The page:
In sunny weather, power lines are becoming overloaded — leading the grid operator to cut off supply from the solar panels.
The more the sun shines in the southern German town of Aurach, the more likely it is that Jens Husemann’s solar panels will be disconnected from the grid—an exasperating paradox at a time when Germany is navigating an energy supply crisis.
“It’s being switched off every day,” Husemann told AFP during a recent sunny spell, saying there had been more than 120 days of forced shutdowns so far this year.
Husemann, who runs an energy conversion business near Munich, also owns a sprawling solar power system on the flat roof of a transport company in Aurach, Bavaria.
The energy generated flows into power lines run by grid operator N-Ergie, which then distributes it on the network.
But in sunny weather, the power lines are becoming overloaded—leading the grid operator to cut off supply from the solar panels.
“It’s a betrayal of the population,” said Husemann, pointing to soaring electricity prices and a continued push to install more solar panels across Germany.
Europe’s biggest economy is eyeing an ambitious switch to renewables making up 80 percent of its electricity from 2030 in a bid to go carbon neutral.
But Russia’s invasion of Ukraine has put a spanner in the works.
Moscow has cut gas supplies to Germany by 80 percent, in what is believed to be a bid to weaken the European powerhouse’s resolve in backing Ukraine.
As a result, Berlin has been scrambling for alternative sources across the world to replace the shortfall.
This makes it all the more frustrating for Husemann, whose solar panels normally generate enough electricity for 50 households. With the repeated shutdowns, he suspects they will only supply half of their capacity by the end of the year.
Grid operator N-Ergie admits the situation is less than ideal.
Grid operator N-Ergie, which is responsible for harvesting electricity from Husemann’s panels, admits the situation is less than ideal.
There were 257 days last year when it had to cut off supply from solar panels on parts of the grid.
“We are currently witnessing—and this is a good thing—an unprecedented boom in photovoltaic parks,” Rainer Kleedoerfer, head of N-Ergie’s development department, told AFP.
But while it takes just a couple of years to commission a solar power plant, updating the necessary infrastructure takes between five and 10 years, he said.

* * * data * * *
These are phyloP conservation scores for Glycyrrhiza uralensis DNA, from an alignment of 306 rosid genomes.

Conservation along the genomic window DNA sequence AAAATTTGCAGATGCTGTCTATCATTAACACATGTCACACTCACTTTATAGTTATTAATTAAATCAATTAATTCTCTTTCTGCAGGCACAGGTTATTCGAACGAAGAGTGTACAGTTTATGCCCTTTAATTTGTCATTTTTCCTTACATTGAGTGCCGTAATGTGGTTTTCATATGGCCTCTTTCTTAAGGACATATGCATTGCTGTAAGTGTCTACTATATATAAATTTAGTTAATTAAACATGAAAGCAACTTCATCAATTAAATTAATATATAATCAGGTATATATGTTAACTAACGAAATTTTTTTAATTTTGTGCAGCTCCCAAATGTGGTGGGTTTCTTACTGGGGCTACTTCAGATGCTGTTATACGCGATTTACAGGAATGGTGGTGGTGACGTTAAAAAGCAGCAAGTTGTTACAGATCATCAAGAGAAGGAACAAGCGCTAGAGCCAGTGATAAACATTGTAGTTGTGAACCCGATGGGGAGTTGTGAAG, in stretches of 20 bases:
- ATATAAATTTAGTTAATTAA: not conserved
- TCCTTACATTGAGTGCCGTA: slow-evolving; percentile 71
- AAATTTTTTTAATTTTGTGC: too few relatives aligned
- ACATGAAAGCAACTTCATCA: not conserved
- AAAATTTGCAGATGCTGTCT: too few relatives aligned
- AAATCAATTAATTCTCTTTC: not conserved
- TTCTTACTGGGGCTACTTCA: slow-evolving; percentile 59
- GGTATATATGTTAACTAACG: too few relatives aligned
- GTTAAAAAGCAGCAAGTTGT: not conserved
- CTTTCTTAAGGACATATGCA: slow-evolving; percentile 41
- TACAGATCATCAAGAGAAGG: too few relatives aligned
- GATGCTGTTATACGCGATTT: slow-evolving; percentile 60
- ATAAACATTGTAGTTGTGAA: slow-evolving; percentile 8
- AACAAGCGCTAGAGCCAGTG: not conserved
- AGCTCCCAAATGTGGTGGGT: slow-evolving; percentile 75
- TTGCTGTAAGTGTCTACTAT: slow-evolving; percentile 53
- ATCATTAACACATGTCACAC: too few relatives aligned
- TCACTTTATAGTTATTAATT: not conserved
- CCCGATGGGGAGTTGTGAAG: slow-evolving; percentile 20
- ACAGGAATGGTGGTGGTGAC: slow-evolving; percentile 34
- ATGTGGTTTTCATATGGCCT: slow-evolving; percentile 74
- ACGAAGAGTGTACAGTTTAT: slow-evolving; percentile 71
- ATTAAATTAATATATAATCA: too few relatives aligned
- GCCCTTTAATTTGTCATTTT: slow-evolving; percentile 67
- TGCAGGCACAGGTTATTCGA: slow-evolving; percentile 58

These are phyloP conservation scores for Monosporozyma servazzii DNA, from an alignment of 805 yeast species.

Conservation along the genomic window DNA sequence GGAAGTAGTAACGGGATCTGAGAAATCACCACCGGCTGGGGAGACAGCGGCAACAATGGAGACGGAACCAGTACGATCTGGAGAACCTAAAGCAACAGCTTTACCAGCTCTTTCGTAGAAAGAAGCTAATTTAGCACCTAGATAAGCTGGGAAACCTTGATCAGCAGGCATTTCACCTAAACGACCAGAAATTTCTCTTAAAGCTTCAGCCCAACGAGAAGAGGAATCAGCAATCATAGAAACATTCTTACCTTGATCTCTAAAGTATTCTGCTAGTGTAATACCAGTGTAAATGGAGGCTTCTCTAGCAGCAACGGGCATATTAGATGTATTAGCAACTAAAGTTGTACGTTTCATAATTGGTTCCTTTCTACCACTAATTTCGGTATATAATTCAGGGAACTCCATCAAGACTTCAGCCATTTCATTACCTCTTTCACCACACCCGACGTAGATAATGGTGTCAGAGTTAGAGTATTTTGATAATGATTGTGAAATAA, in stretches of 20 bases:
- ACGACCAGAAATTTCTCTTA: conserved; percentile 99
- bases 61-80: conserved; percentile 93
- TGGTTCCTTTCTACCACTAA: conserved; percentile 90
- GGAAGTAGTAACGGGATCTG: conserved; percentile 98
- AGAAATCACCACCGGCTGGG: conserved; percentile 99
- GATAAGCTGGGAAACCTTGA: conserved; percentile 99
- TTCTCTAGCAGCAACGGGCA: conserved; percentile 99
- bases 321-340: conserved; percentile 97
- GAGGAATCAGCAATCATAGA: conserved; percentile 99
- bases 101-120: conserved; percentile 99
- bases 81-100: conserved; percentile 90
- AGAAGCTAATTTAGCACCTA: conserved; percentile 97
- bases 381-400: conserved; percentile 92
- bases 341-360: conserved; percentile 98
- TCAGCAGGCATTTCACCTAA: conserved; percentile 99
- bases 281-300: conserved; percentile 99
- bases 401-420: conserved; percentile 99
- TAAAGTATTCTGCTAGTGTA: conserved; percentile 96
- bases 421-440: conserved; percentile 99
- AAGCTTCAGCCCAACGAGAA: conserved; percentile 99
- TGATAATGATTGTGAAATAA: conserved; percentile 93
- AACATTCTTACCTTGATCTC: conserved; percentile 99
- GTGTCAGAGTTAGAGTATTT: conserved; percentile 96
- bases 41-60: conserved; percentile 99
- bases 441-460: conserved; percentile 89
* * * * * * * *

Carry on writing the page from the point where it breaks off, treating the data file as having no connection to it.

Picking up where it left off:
“The number of interventions and the amount of curtailed energy have increased continuously in recent years” as a result, according to N-Ergie spokesman Michael Enderlein.
“The likelihood is that grid bottlenecks will actually increase in the coming years,” while resolving them will take several more years, Enderlein said.
According to Carsten Koenig, managing director of the German Solar Industry Association, the problem is not unique to solar power and also affects wind energy.
Solar bottlenecks tend to be regional and temporary, he said. “Occasionally, however, we hear that especially in rural areas in Bavaria, the shutdowns are more frequent.”
Europe’s biggest economy is eyeing an ambitious switch to renewables.
2.4 million households
Koenig agrees the problem is likely to get worse before it gets better.
“This will be especially true if political measures aimed at sufficiently expanding the power grid in Germany… drag on for too long,” he said.
Some 6.1 terawatt hours of electricity from renewables had to be curtailed in 2020, according to the most recent figures available.
With an average consumption of around 2,500 kilowatt hours per year in a two-person household, this would have been enough to power around 2.4 million households.
A spokesman for Germany’s Federal Network Agency said it did not share the belief that “it will not be possible to expand the network in line with demand in the coming years”.
Only some aspects of the expansion are seeing delays, the spokesman said—mainly due to slow approval procedures and a lack of specialist companies to do the work.
According to Husemann there have also been delays to the payments he is supposed to receive in return for the solar power he supplies—or cannot supply.
He said he is already owed around 35,000 euros ($35,600) for electricity produced so far this year that has never found its way into a socket.
Video: How having more than enough renewable energy capacity can make the grid more flexible
© 2022 AFP
When the sun switches off the solar panels (2022, August 7)
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